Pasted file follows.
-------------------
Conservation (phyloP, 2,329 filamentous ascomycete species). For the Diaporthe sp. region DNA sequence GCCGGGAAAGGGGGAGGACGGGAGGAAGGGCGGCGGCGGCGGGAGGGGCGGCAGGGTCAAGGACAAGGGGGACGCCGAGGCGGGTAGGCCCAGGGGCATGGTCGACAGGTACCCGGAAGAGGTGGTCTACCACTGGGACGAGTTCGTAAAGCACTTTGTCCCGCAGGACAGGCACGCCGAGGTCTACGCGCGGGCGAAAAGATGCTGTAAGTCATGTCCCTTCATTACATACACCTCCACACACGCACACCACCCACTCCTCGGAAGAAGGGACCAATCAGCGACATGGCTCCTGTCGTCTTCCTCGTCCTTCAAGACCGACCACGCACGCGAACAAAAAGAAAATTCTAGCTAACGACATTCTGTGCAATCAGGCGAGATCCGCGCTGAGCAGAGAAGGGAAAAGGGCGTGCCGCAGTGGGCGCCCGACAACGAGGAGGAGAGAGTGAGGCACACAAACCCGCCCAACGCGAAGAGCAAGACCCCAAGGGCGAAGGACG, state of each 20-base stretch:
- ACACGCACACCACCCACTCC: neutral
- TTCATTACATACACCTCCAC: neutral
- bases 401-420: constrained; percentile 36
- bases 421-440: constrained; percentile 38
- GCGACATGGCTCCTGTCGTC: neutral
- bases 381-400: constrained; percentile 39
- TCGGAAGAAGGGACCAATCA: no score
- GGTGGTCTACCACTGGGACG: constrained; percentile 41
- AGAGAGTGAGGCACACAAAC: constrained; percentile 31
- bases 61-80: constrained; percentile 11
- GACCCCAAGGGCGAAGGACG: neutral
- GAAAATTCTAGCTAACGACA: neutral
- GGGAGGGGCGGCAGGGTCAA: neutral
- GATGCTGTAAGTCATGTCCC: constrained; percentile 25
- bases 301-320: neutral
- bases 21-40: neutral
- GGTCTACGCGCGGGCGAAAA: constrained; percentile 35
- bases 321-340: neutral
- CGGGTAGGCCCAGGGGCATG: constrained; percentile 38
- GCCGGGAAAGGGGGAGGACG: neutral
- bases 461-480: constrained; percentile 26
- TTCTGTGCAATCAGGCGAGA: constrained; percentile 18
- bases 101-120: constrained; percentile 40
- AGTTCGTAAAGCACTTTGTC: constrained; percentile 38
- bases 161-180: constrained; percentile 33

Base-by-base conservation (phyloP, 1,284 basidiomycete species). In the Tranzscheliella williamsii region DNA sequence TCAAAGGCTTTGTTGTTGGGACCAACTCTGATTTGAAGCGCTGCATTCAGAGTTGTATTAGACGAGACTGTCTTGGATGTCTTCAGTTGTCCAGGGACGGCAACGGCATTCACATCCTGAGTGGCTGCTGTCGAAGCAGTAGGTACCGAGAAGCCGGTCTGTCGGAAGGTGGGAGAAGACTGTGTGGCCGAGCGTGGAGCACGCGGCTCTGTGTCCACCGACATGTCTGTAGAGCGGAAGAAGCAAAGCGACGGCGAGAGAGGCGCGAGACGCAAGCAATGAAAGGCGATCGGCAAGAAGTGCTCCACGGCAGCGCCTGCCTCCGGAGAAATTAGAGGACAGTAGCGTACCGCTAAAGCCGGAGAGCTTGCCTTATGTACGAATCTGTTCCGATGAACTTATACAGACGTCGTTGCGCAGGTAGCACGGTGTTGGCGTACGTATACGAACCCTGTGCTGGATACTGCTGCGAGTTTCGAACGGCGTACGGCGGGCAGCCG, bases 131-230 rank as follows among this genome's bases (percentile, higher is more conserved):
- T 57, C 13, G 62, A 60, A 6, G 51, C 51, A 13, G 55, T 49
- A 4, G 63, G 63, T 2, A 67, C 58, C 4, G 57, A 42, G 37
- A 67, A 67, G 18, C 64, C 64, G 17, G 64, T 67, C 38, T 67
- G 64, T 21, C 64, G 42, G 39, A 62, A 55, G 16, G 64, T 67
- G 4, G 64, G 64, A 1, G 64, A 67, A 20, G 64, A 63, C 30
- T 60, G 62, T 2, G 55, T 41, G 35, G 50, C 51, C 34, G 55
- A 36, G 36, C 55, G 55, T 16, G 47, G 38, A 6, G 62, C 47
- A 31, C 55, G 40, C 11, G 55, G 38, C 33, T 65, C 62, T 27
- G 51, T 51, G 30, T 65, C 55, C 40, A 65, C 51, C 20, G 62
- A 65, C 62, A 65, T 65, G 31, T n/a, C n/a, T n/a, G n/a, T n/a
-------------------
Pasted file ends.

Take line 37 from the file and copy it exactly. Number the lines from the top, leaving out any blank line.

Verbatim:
- A 65, C 62, A 65, T 65, G 31, T n/a, C n/a, T n/a, G n/a, T n/a